Legislature(2003 - 2004)
03/02/2004 10:24 AM EDT
* first hearing in first committee of referral
= bill was previously heard/scheduled
= bill was previously heard/scheduled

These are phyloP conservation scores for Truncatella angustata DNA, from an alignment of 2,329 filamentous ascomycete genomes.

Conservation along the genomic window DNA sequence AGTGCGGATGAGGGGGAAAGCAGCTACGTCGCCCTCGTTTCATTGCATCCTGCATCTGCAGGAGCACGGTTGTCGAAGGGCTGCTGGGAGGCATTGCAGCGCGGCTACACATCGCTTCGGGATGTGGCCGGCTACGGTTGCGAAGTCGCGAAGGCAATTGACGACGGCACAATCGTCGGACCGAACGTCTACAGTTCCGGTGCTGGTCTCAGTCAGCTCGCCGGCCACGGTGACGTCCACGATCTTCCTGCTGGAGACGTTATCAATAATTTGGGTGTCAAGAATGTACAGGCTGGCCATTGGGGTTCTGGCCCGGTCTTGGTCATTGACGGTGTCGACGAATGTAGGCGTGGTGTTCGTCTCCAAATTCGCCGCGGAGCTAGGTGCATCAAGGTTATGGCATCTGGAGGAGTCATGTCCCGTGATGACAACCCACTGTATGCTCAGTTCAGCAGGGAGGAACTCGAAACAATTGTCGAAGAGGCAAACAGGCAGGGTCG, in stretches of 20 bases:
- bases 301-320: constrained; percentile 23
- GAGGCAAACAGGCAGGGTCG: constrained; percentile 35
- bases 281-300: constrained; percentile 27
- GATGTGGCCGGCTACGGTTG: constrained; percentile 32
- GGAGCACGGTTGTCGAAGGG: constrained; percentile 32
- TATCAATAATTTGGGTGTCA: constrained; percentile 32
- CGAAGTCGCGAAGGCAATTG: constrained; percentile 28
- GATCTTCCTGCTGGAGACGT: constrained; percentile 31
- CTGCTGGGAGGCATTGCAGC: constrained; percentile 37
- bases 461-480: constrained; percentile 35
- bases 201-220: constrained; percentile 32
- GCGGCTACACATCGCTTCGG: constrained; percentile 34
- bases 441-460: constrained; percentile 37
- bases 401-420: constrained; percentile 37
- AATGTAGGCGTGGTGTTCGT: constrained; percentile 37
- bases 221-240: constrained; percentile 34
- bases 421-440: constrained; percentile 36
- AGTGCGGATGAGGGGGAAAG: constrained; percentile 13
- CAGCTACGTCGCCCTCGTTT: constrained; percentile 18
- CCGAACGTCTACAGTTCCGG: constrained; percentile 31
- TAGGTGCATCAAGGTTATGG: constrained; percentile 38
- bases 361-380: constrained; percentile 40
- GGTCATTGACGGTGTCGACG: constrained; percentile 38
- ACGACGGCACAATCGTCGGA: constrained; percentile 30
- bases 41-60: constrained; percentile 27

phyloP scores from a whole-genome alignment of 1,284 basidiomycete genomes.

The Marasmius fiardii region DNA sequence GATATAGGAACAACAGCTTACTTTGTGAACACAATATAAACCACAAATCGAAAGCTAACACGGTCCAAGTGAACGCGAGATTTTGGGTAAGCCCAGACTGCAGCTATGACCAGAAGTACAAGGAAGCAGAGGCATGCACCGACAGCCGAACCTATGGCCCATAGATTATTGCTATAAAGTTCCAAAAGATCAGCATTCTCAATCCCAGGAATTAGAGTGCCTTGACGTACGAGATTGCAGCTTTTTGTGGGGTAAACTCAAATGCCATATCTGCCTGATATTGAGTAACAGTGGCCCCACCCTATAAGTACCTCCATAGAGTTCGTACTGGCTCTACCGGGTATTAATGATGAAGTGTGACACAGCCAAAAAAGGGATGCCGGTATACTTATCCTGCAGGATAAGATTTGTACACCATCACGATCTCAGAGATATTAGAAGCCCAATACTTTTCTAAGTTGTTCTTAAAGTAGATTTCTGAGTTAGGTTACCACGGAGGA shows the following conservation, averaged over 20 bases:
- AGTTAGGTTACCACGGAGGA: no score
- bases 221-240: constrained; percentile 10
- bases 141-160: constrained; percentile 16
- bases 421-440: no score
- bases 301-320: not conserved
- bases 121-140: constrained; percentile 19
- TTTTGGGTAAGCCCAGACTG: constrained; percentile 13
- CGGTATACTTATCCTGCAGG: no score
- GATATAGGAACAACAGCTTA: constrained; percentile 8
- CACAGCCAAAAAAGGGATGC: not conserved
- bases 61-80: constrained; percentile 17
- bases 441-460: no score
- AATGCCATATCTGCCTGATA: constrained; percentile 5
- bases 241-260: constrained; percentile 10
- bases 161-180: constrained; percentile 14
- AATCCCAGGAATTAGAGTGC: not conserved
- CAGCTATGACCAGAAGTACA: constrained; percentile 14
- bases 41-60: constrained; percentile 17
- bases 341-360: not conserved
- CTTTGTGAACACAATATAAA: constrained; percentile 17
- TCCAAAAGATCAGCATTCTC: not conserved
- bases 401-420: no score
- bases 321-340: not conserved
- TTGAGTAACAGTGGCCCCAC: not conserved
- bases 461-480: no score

HCR 32-AK INFO INFRASTRUCTURE POLICY TASK FORCE Number 1079 CHAIR HEINZE announced that the final order of business would be HOUSE CONCURRENT RESOLUTION NO. 32, Relating to information infrastructure and establishing the Alaska Information Infrastructure Policy Task Force. Number 1090 REPRESENTATIVE KOHRING moved to adopt the proposed committee substitute (CS), Version 23-LS1717\I, Kurtz, 3/2/04, as a work draft. There being no objection, Version I was before the committee. Number 1122 SUE STANCLIFF, House Majority Office, Alaska State Legislature, presented HCR 32 on behalf of Representative Kott, sponsor. Noting that Susan Davis could address technical questions, she explained that HCR 32 establishes the Alaska Information Infrastructure Policy Task Force, which will be charged with consideration of Alaska's role and interest in long-term information-infrastructure development. MS. STANCLIFF said the development of information infrastructure will provide Alaskan communities with access to broadband connectivity and provide for improved telecommunications, health care, education, homeland security, and economic development opportunities. In addition, access to fiber-optic connectivity will help bridge the divide that separates rural Alaska from the benefits of technological advances realized in urban Alaska. She added that public-private partnerships have been used successfully around the globe to facilitate information- infrastructure development. MS. STANCLIFF delineated the makeup of the task force as set forth in the resolution, and noted that the task force will begin work the first day of June  and terminate no later than the close of the first session of the 24th legislature. The task force will be charged with developing a comprehensive package with recommendations, including legislation if necessary, to meet Alaska's needs. Number 1226 SUSAN DAVIS, Staff to the Legislative Council Information Technology Subcommittee, Alaska State Legislature, introduced a two-minute audiovisual program on broadband access and the effect it could have in Alaska. A transcript of the audio portion follows: Rural Alaska has the infrastructure for instantaneous and reliable access to homeland security and emergency response, telemedicine, education, communication, sustainable economic development. Investment in information-technology infrastructure has enabled countries to increase foreign direct investment, sustain economic growth and employment, achieve balanced regional development, increase gross domestic product. Ireland's information-technology infrastructure is a shining example of what Alaska can achieve and surpass. Through public-private partnerships, the Irish government and its partners planned and developed a fiber-optic infrastructure. Ireland subsequently became a major player in the global economy. Today Ireland, the "Celtic tiger," is the largest exporter of software products in Europe, home to 300 leading electronics companies, and a base for 9 of the top 10 pharmaceutical companies in the world. In 2000, Ireland exported $13.3 billion worth of knowledge-based products to the global marketplace. Aggressive leveraging of private funds with public credit and resources enabled Ireland to develop the infrastructure needed to move its dated economy into the center lane of the global economy. This is not out of reach for Alaska. Fiber-optic cables running deep beneath the sea provide state-of- the-art telecommunications from Alaska's largest urban hubs to the Lower 48 and the rest of the world. The fiber-optic [cable] already stretches between Prudhoe Bay, Fairbanks, Anchorage, and Juneau. Alaska's communities are dispersed across its immense landscape, and the gaps in our infrastructure are the result of federal land laws, vast distances, and the relative newness of our state. No paved highway may ever connect some of our towns and villages to the outside world. But a telecommunications superhighway can link them all. Innovative engineering concepts and robust technologies in use today can be put to use in Alaska, hardwiring far-flung communities to logistics hubs. With a telecommunications superhighway, the Alaskan economy can evolve into a 21st century economic powerhouse. ... Alaska's telecommunications superhighway will offer the opportunity for every city, town, and village in Alaska to have instantaneous, reliable access to homeland security and emergency response, telemedicine, education, communication, sustainable economic development. However, today these communities remain isolated from each other and the rest of the world. Imagine Alaska connected. MS. STANCLIFF pointed out that committee packets contain related information. Number 1429 REPRESENTATIVE CISSNA noted that she'd just spent the last two hours with Representative Kott [in the House Community and Regional Affairs Standing Committee meeting] looking at the 911 emergency system. Saying telemedicine is high on her list, she asked whether the two systems are complementary and use some of the same technologies. REPRESENTATIVE KOTT answered that they are somewhat complementary; the 911 emergency system and this particular resolution would dovetail nicely. He said this [task force] will look at expansion of the current emergency system in Alaska, as well as other arenas, in discussing broadband and fiber optics; he said this has been a unique priority of his. Highlighting Ireland's fiber-optics project that began seven or eight years ago as a classic example of what can be done in an economy with inventive broadband technology or fiber optics, he said Ireland's economy has expanded enormously. REPRESENTATIVE KOTT suggested that vital to Alaska and local communities is information technology in general, especially fiber optics; he mentioned telemedicine, tele-education, and developing economies where none exist currently. Indicating some projects have already been completed, he cited one in Hoonah that may occur. He conveyed his intention that this task force will identify all the "tentacles that we can reach out" to various communities, after first identifying what exists and what is lacking, in order to devise a plan. Offering his belief that two things drive a state - efficient energy and efficient information - he said that's what this task force would be charged with accomplishing, to develop a long-term plan. Number 1611 REPRESENTATIVE CISSNA again referred to discussion [that day in the House Community and Regional Affairs Standing Committee] and mentioned different levels of government and the ability to decide within communities how to do what they want to do. She asked what role this task force would play in interfacing with homeland security and 911 systems, for example, and what autonomy it would allow for "different kinds of layers." REPRESENTATIVE KOTT replied that the task force would evaluate the current 911 system; this fairly much relates to local municipalities and their enhanced systems as heard [that day in the House Community and Regional Affairs Standing Committee]. Beyond that, it would reach out into rural sectors; that's why the task force includes a member from the Department of Military & Veterans' Affairs, which is charged with emergency response including the 911 system and homeland security. REPRESENTATIVE KOTT went on to say he doesn't know all the details about the current reach of the 911 system and where things are now with the state system, but it certainly will be addressed. He mentioned the partnership with the private sector and figuring out how to reach into other areas of the state that are currently covered under the 911 system. Number 1718 REPRESENTATIVE CISSNA asked whether local governments will be included. REPRESENTATIVE KOTT replied that they absolutely could be and said: We've identified three or four positions that we want to see included, and we've left the remaining membership, the at-large folks, to be determined. And it would be my objective to make sure there's a broad- based group of technical people that are involved, from the private sector and not government, that would represent not only the urban area, but rural areas as well, because that's where we're trying to reach out into, is the rural segments of the state. And that's what ... I believe the current objectives are in the information technology within the private sector, for instance, GCI, with their fiber optics. Number 1785 REPRESENTATIVE CISSNA asked whether Representative Kott sees it as appropriate, then, to have local urban and rural governmental representation somewhere [in the resolution] "so that we don't leave any of those parts out," wind up with unfunded mandates, and leave behind some opportunities that local people might see but others might miss. REPRESENTATIVE KOTT replied that it's not the intent to pass along unfunded mandates. This is a partnership between the public and the private sector to complete "whatever project they determine is feasible that we should go on with." With the [task force] having 13 members, there is a limit on the number of people who can be selected from various municipalities or rural communities. He expressed hope that it will be a "broad- based group who are technical in nature, that bring something to the table as far as how to get from here to there," and said the intent is that they'll provide the task force with the ability to have the vision to go forward, using that vision in an effective way to drive the task force to a conclusion. He continued: This is not to say that just because you're not identified as a member of this task force that you cannot participate. Obviously, the more, the better. I'm certain that if there are meetings in Anchorage or Fairbanks, there'll be some representation from the various municipalities. But, clearly, the intent is to provide the task force with expertise. Number 1883 REPRESENTATIVE KOTT [moved to adopt] Amendment 1, as follows: Page 3, line 8, after "not later than" Insert "the first day of" Delete "before the day" Page 3, line 9 Delete "is scheduled to convene" REPRESENTATIVE KOTT explained that the two amendments he would offer clarify what he is trying to accomplish. The intent with Amendment 1 is that the task force will provide its report to the 24th legislature prior to its starting date. He noted that the language would read "not later than the first day of the First Regular Session of the Twenty-Fourth [Alaska State] Legislature". Number 1938 CHAIR HEINZE asked whether there was any objection to adopting Amendment 1. There being no objection, it was so ordered. Number 1944 REPRESENTATIVE KOTT [moved to adopt] Amendment 2, as follows: Page 3, line 5 Insert "the task force members shall serve without compensation but are entitled to transportation expenses and per diem as authorized for members of boards and commissions under AS 39.20.180" REPRESENTATIVE KOTT explained the intent, if there are meetings away from where [task force members] live, that [the state] should at least bear the cost of providing the transportation, as done for other public employees. Number 1985 CHAIR HEINZE asked whether there was any objection to adopting Amendment 2. There being no objection, it was so ordered. Number 1996 REPRESENTATIVE KOHRING spoke in support of the resolution, but suggested this should be looked at as a first step in the right direction in terms of encouraging Alaska's economy and getting telecommunications going in the state, as seen in Ireland. Noting his interest was sparked by the audiovisual program, he expressed the desire to further explore what Ireland's government has done to encourage that type of development. REPRESENTATIVE KOHRING surmised that people don't just start locating their companies in a state or country without other elements such as tax credits, exemptions, or land being provided for companies to build facilities on. He cited Washington as a state where the government's efforts have paid off in this regard, and suggested the need to do something similar in Alaska. He emphasized that although HCR 32 is a good start, it should be taken further. NUMBER 2065 CHAIR HEINZE remarked that Ireland's economy has expanded 7-10 percent each year due to this, and said it's a good point. REPRESENTATIVE KOTT agreed Representative Kohring had made a good point. He said the expansion of [Ireland's] fiber-optics network certainly has led to economic growth, and acknowledged there might be other reasons such as those mentioned by Representative Kohring. He encouraged Chair Heinze to consider putting together a trip to Ireland. CHAIR HEINZE concurred with looking at Ireland's model. Number 2121 STEVE WALKER, Broadband Services Department, GCI, discussed what GCI has done with regard to broadband delivery to rural Alaskan communities. He said GCI is in the midst of a three-year project to expand broadband Internet services statewide. The end product will be the delivery of high-speed broadband connectivity to more than 150 of about 200 Bush communities; the remaining communities are served only by [AT&T] Alascom. He explained that [GCI's] residential and small-business customers can choose from services with speeds "up to 64K or up to 256K" at prices comparable to Anchorage rates, with service available in villages as small as Birch Creek, which has 28 people. MR. WALKER reported that during 2002-2003, GCI committed $2.1 million to expanding services to 70 rural Alaskan communities; maps in packets show where service is already provided or is planned for 2004. In 2004, service is planned for another 68 villages, which will complete GCI's commitment to bring broadband service to all the Alaskan communities it serves. In partnership with Alaska village initiatives, [GCI] will provide not only Internet access, but also the knowledge-based tools necessary to take full advantage of associated economic and job- related opportunities. He conveyed the expectation that this year's portion will be completed in mid-September. MR. WALKER provided examples where community demand has been identified and met "through industry and public cooperation." He said GCI provides more than 105 telehealth sites with broadband connections and cited examples; mentioned having fiber, microwave, and satellite connections for all locations; and said health providers are connected with regional hospital physicians and some in the Lower 48. He also gave details about the data-delivery capabilities for telehealth and high-quality video conferencing. In response to a request from Representative Cissna, he agreed [to provide information about the different sites and history that he'd been discussing]. Number 2306 CHAIR HEINZE inquired about providing telehealth from a clinic in Bethel, for example, [through connection to] the Lower 48. MR. WALKER answered that it depends on the connectivity requested. For example, he said [GCI] provides connectivity between the Kotzebue region and the Lower 48. CHAIR HEINZE, noting that she'd recently seen x-ray telemedicine in Talkeetna, asked whether sending an x-ray to Providence Hospital in Anchorage, for example, is what Mr. Walker was referring to. MR. WALKER answered in the affirmative. He added that organizations have developed what are called telehealth cards. A computerized otoscope is used to look at infections down a person's nose or throat; those images and a patient's history can be stored, and that data forwarded to a regional health care center, for example. TAPE 04-13, SIDE B Number 2355 TINA PIDGEON, Vice President of Federal and Regulatory Affairs, GCI, expressed appreciation for the interest in an on-site study of telecommunications services in Ireland. Referring to Mr. Walker's testimony, she said there is a lot to be excited about with regard to ongoing and future infrastructure investments in Alaska that are delivering high-quality, advanced broadband connectivity and services therefrom. MS. PIDGEON, noting that GCI had reviewed an earlier version of HCR 32, offered three principal recommendations as follows: First, we urge you to take the opportunity to assess Alaska's current telecom infrastructure before constituting the task force. We anticipate - particularly based on some of the services that Mr. Walker described - that you'll be pleasantly surprised at what you will find regarding the extent, the quality, and even the sophistication of the telecom infrastructure that's available today in Alaska. In the event that the task force is constituted, we recommend that one of the first tasks that it undertake is to inventory existing and planned broadband infrastructure. As a second matter, we suggest that if the task force is created, ... industry members should be included among its membership. We think ... industry representatives can provide invaluable expertise that's based on actual experience in providing ... these and other services in Alaska. And, finally, any task force should give great weight to the telecom advances and infrastructure investments that have already been made available through competitive entry, and to consider the practical challenges of designing technology that meets the needs of rural communities at urban rates, which GCI has been able to do. Number 2268 MS. PIDGEON provided background and statistics, saying GCI has been at the forefront of deploying new and innovative technologies to improve and advance telecommunications service since 1982; significant investments, largely through private capital, have dramatically improved Alaska's telecommunications infrastructure since then. For example, GCI has invested more than $530 million in Alaska's telecom infrastructure since 1996, including approximately $64 in telemedicine and $138 million in two undersea fiber-optic cable projects; the second cable project, currently underway, will substantially fortify Alaska's fiber-optic network and the security of Alaskan telecommunications, she predicted. MS. PIDGEON reported that as a result of these and other investments, coverage has increased significantly in Alaska over the last several years for both basic telephone and broadband services. More than 96 percent of Alaskan homes have telephone service, whereas the national average is 95.2 percent. As for broadband connectivity, Alaska is first in individual Internet use, estimated at 71.6 percent, compared with a national average of about 54 percent; Alaska is also first in home subscription to broadband service, at about 26 percent, compared with a national average of 13 percent. She surmised this demonstrates that Alaskans demand these types of services and use them when available. Returning to HCR 32, she urged the committee to look at the current status of broadband connectivity and fiber deployment in Alaska. CHAIR HEINZE asked Ms. Pidgeon to provide a written copy of her report. MS. PIDGEON agreed to do that. Number 2161 IK ICARD, Consultant, began by saying he is working with Kodiak Kenai Fiber Company to extend fiber-optic cable out of Anchorage and down along the Kenai Peninsula to Kodiak Island. Voicing support for HCR 32, he said he believes this is an important issue that only the state can undertake, since the type of telecommunications infrastructure development that will offer broadband services to communities throughout the state often isn't economically feasible for the private sector to undertake alone; however, the projects can be encouraged and made feasible through public-private partnerships. MR. ICARD said a task force dedicated to an analysis of existing infrastructure and recommendations for further development is a timely and necessary first step for the state. He discussed identifying preferred levels of services and suggested that telemedicine-related broadband services for evaluation of patients and treatments might require a higher level of service than would the sharing of records and consultation among doctors, for example. MR. ICARD highlighted the process gone through by countries and states that lead the world in information technology; the need for backbone infrastructure to support it; and the recognition that in many cases the investment levels, rates of return, and payback periods make projects difficult or impossible for the private sector to undertake alone. He noted that Ireland, Iceland, India, Israel, Australia, Southeast Asia, and Malaysia, for example, all have taken steps to encourage private investment in local infrastructure. He said Ireland has the fastest-growing economy in the OECD [Organization for Economic Cooperation and Development]; has seen growth over 7 percent every year since 1993, with a drop in the unemployment rate as well; and has productivity levels among the highest in Europe. Number 2018 MR. ICARD voiced his belief that Alaska has a predisposition for an even greater infrastructure build-out, including fiber optics, satellite, microwave, and wireless infrastructure. He noted that Alaska has abundant, robust infrastructure already in place to major urban hubs; that Prudhoe Bay, Fairbanks, Anchorage, Juneau, and the Lower 48 are all connected by fiber optics; and that GCI is installing yet another fiber-optic trunk line. This [resolution] is an opportunity for the state to build on that and leverage private equity to encourage infrastructure build-out and economic diversification throughout Alaska's communities. MR. ICARD said Alaska, at 62 percent, has the highest per-capita use of computers in the home. He suggested the slumping fishing and oil industries and Alaska's "terrific" labor base make it a prime candidate for further economic diversification facilitated by broadband development. Mentioning a confluence of state and federal interests, he pointed out that homeland security and defense considerations for the U.S. converge with state interests, for example. He urged support for HCR 32 as an important step for Alaska in evaluating and encouraging a robust telecommunications infrastructure in the state. Number 1952 REPRESENTATIVE KOHRING asked what those other countries have done beyond developing telecommunications infrastructure. He reiterated his belief that more must be done; he mentioned the possibility of exemptions, tax credits, making land available, or providing other types of infrastructure such as port facilities. He cited Canada's Yukon Territory - which has beautiful highways, a railroad track up to Fort Nelson, and electrical distribution lines - as a place without a robust economy despite its infrastructure. MR. ICARD noted that Representative Kohring had listed a number of mechanisms available to encourage "public-private partnerships," and pointed out that this term has different meanings; these include tax benefits and tax abatements such as the State of Washington has extended to Boeing, as well as bonding authority and the ability for private investors to have their investment leveraged and the debt terms extended. He said such mechanisms can facilitate projects that otherwise aren't economically feasible for private investors. MR. ICARD characterized infrastructure as a tool to provide economic diversification and development. He said without that infrastructure to begin with, there is no means to encourage some of the "most recent, highest advances in telemedicine" such as participation in real-time evaluations and even treatment of patients beyond simply trading "high data density" information such as x-rays or MRI [magnetic resonance imaging] reports or transmission of records and prescriptions. He mentioned marketing and interactive efforts between retail and wholesale providers, saying these are facilitated by broadband services regardless of where those markets are. He asked whether he'd hit some of the salient points of Representative Kohring's question. REPRESENTATIVE KOHRING said not really, but acknowledged that it was an in-depth question. He thanked Mr. Icard and said he'd research it himself. Number 1791 REPRESENTATIVE CRAWFORD followed up, emphasizing the importance of education. He suggested one common thread for [Ireland, Iceland, India, and Israel] is the high degree to which they've invested in higher education and educational opportunities for their students; these are some of the most highly educated workforces in the world. Agreeing that infrastructure is a necessary part, he highlighted education as the key to the "economic miracle" in those other countries. Number 1736 FRED PEARCE, Ph.D., Professor of Telecommunications, University of Alaska Anchorage, voiced wholehearted support for HCR 32. Agreeing that broadband telecommunication services clearly are needed, he emphasized the corollary development of knowledge- based approaches and industries as a key to the success of [Ireland, Iceland, India, and Israel]. Dr. Pearce spoke for engendering both an infrastructure and an approach that allows development of local jobs. He also mentioned work "here and through the Alaska Rural Development Council" to ensure that for [health-related] consultations done in rural Alaska, the money for primary care should "pool up" around those consultations, rather than going to Anchorage or outside the state. Number 1660 REPRESENTATIVE CISSNA asked how this task force can help in some telemedicine-related challenges such as the ability to finance the system and get reimbursement. DR. PEARCE replied that issues of reimbursement are "rather edgy" and are key. For most of the research he did from the beginning of 1996 through 2001, he reported, the cost- reimbursement model cannot justify the cost; the cost per transaction far exceeds the current cost per transaction based on the current transportation-based model. Nonetheless, these broadband services will make available services that aren't currently available. For instance, telemedicine activities in Alaska to date have revolved around data acquisition, data movement, and high-resolution imaging. DR. PEARCE, addressing whether these broadband-based services and "teleconsultations" will take root in rural Alaska, said it's as much a function of the training and educational support of "folks on the rural side" as in Anchorage. For example, handheld health care devices do no good if people in rural sites don't have active training and support. "I think there are a lot of other issues here ... than the broadband issues, though I support them wholeheartedly," he concluded. Number 1539 WANETTA AYERS, Executive Director, Southwest Alaska Municipal Conference (SWAMC), began by explaining that SWAMC is the economic development district and the Alaska Regional Development Organization (ARDOR) for Southwest Alaska. Urging support for HCR 32, she specified that she was speaking on behalf of the 54 communities and 131 members of SWAMC. Calling creation of this proposed task force a much-needed step, she noted that similar efforts have been undertaken by other states to determine how state government can use its resources to create an environment in which the private sector has the incentive to provide information technology - usually, broadband fiber-based technology - to small, rural markets. MS. AYERS reported that Colorado, Minnesota, North Carolina, Oregon, and Vermont have developed statewide information technology strategies to help bridge the "digital divide" between urban and rural areas, enhancing the economic competitiveness of rural areas and transforming the overall economies of these forward-thinking states. Number 1490 MS. AYERS encouraged committee members to look at three resources: the web site "thinkvermont.com/technology"; the Progressive Policy Institute's new economy index for 2002, where Alaska ranked 1st in online population and 6th in technology and tools, but 49th in broadband access and online manufacturers, with an aggregate digital-economy ranking of 36th; and a benchmark study of state telecommunication networks developed by the State of Colorado that provides an excellent grid showing how government services and education are addressed through telecommunications in all 50 states. Ms. Ayers noted that Colorado's study showed, for instance, that 10 years ago Ohio integrated a fiber-optic backbone with an 800-megahertz radio system and replaced its existing microwave system, thereby reaping many millions of dollars' worth of savings. MS. AYERS returned attention to Alaska and the region she represents, citing an example and emphasizing that fiber-optics technology will complement existing technology and create a fair playing field for existing stakeholders. She pointed out that although a number of localized fiber-related projects are being developed, they aren't interconnected; without a stable, secure fiber-optic link, they only provide a marginal benefit on a localized level. She again urged support for HCR 32. Number 1332 CHAIR HEINZE requested that Ms. Ayers provide a copy of the report. MS. AYERS agreed to that. Number 1316 SUE COGSWELL, Director, Prince William Sound Economic Development District (PWSEDD), indicated PWSEDD represents Tatitlek, Chenega Bay, Whittier, Valdez, and Cordova. She spoke in support of HCR 32, highlighting the need for certainty that all regions in Prince William Sound are covered by telecommunications and fiber-optic service; although some communities have fiber optics now, they aren't linked to the statewide system. She cited an example of a possible link within Prince William Sound that would assist with various emergency responses as well as commercial tanker traffic. Saying she thinks this is a great opportunity for state, public, and private entities to work together for a "terrific, innovative solution to just about every problem we have," she closed by saying, "All of our communities support this effort." Number 1193 JASON OHLER informed members that he has a professional relationship with the digital-media industry in Ireland and will go there next April, at which time he'll make a serious effort to get details. He noted that when he'd asked about the "miracle" there, people from within the media industry had cited leadership and cooperation, and had said the government had come forward and tried to make it easier for the industry. MR. OHLER shared his dream of waking up one day and reading in the newspaper that the governor has said it's time for Alaska to develop its economy. Mr. Ohler explained that although that wouldn't cost anything, he could take that headline and go to the National Science Foundation or the Bill [& Melinda] Gates Foundation, for example, where doors would open because he'd be able to show them that Alaska has the political climate they're looking for. MR. OHLER recalled talking to someone recently about a [federal Technology Opportunities Program (TOP)] grant for innovative technology; the person had almost immediately asked what the attitude in Alaska is and whether it's possible to get the governor behind this. Mr. Ohler remarked, "Those of us who don't come seeking money but come seeking support, ... those are the things that we look for. And I can't tell you the value to those of us who are trying to do ... those kinds of things." MR. OHLER explained that foremost in his mind is community sustainability. Noting that today's discussion primarily had a commercial bent, which is fine, he reminded listeners that any build-out of the telecommunication infrastructure system also has benefits for health, education, and government services. He said there are tremendously efficient ways for [the state] to communicate with the public, for the public to get fishing licenses and so forth. He suggested tremendous progress can be made in that vein, and highlighted the need to include Alaska's citizens in the governmental process once that connectivity is there and is affordable. Number 1024 MR. OHLER noted that one hat he wears is as a researcher at the university. Saying the research project still waiting to be done is the "longitudinal effects of bringing bandwidth to a small community," he explained: The progress goes like this: You go in, you take baseline data; the baseline data is, how do people get their health needs met, their educational needs met; how do they interact with government; how do they do business. Then you bring in bandwidth and you bring in - and this is absolutely key - ... training. I can't tell you how many failed projects are out there because people dropped bandwidth on them and ... waited for them to get the education they needed to figure out what to do with that stuff. MR. OHLER went on to say that the third phase of such a project is looking at the impacts such as whether health care, education, and commerce and economic development have improved. He added that there is no better way of including people in the opportunities of living in the year 2004 - to "teach someone how to fish, rather than continue to give them fish" - than bringing them into the benefits of living in the Internet age. Number 0928 MR. OHLER pointed out that obviously he's all for the resolution and added: This is exactly the leadership, to me, that the government can show. It doesn't cost a lot. It sort of sits up here. It tries to bring everyone together. This is wonderful. This is exactly what government ought to do. But the bottom line is, none of us is really going to be so impressed with a piece of wire that's in the ground. What we're going to be impressed with is what people can do with that. We're really, really impressed with expansions in economies and jobs and health care and so on. And, quite frankly, most people don't know how their refrigerator works, but ... they don't want to live without one. They want the benefits of the technology. MR. OHLER noted that the infrastructure and bandwidth must be in place first, and closed by highlighting the need to get Alaskans to use it for their own benefit. Number 0850 CHAIR HEINZE referred to a document in committee packets relating to the Centers of Excellence in Rural America (CERA). She asked Mr. Ohler whether he has looked into CERA. MR. OHLER answered no, although he knew something about it. He explained that his focus is on the need to "move beyond centers." For example, a person who must walk a mile to use a car probably won't do so. Commenting that "it's got to be as ubiquitous as your cell phone," he said there are small, remote communities that have gone wireless where a person can walk around with a laptop computer and use it in a field, for example. CHAIR HEINZE asked whether Mr. Ohler doesn't see CERA as a model, then. MR. OHLER offered to look at the document and said: I know the model of the center, which is great. They are wonderful. It may be where people go to get their training so they know what to do with it. It's just as a standalone, people need it infused into their lives the way the phone is. So I'm going to say it's a great model for certain aspects of it. But the bottom line and the goal that you're pursuing is, you want people to be fully brought in to ... mobile use of digital communication and Internet technology. Number 0748 CHAIR HEINZE paraphrased from the document, saying the concept of CERA "builds on the roots of small towns and ... their independence but mutual support for the common good." It's an effort to test [the hypothesis] that creating a network of small, rural towns deploying affordable, high-speed telecommunications services will result in "increased job creation and/or income in those towns while also improving education, health care, and governmental services." She remarked that she found that interesting. She also noted that at the bottom of the page it says CERA is looking for partners and corporate sponsors that are willing to help design, implement, and evaluate the emerging CERA. REPRESENTATIVE CISSNA pointed out that it's dated October 2000. She suggested the need to look at what has happened since then. CHAIR HEINZE asked Mr. Ohler whether he'd be following up. MR. OHLER replied in the affirmative. CHAIR HEINZE remarked that the governor might not provide the headlines, but asked about the Speaker of the House [Representative Kott, sponsor of HCR 32]. MR. OHLER said it happened last year, and thanked Representative Kott for that. He emphasized the desire to get it on the front page of the Anchorage newspaper and reiterated, "If I have that, I can then go and get my own money to do these things." Number 0620 REPRESENTATIVE KOHRING thanked Mr. Ohler for his enthusiasm and said he'd like to have him play an active role in facilitating this. He requested more information on Mr. Ohler's credentials. MR. OHLER replied that he is "what they call a president's professor at the University of Alaska in educational technology." REPRESENTATIVE KOHRING remarked that he looked forward to receiving information about what Ireland has done to create its boom that Alaska could use. He added that when this [task force] is created, he'd like to see Mr. Ohler considered as one of the members. MR. OHLER provided further information on Ireland, reporting that in Dublin, Guinness provided a city block of old brewery buildings that was turned into the digital-media hub. He said he'd spent a day touring it, and it's quite remarkable. He expressed hope that following his visit, they are making the connection between education and what they're doing there. Number 0482 CHAIR HEINZE asked whether anyone else wished to testify. She then closed public testimony. Number 0469 REPRESENTATIVE KOHRING moved to report CSHCR 32, Version 23- LS1717\I, Kurtz, 3/2/04 [as amended], out of committee with individual recommendations and the accompanying fiscal notes. There being no objection, CSHCR 32(EDT) was reported from the House Special Committee on Economic Development, International Trade and Tourism.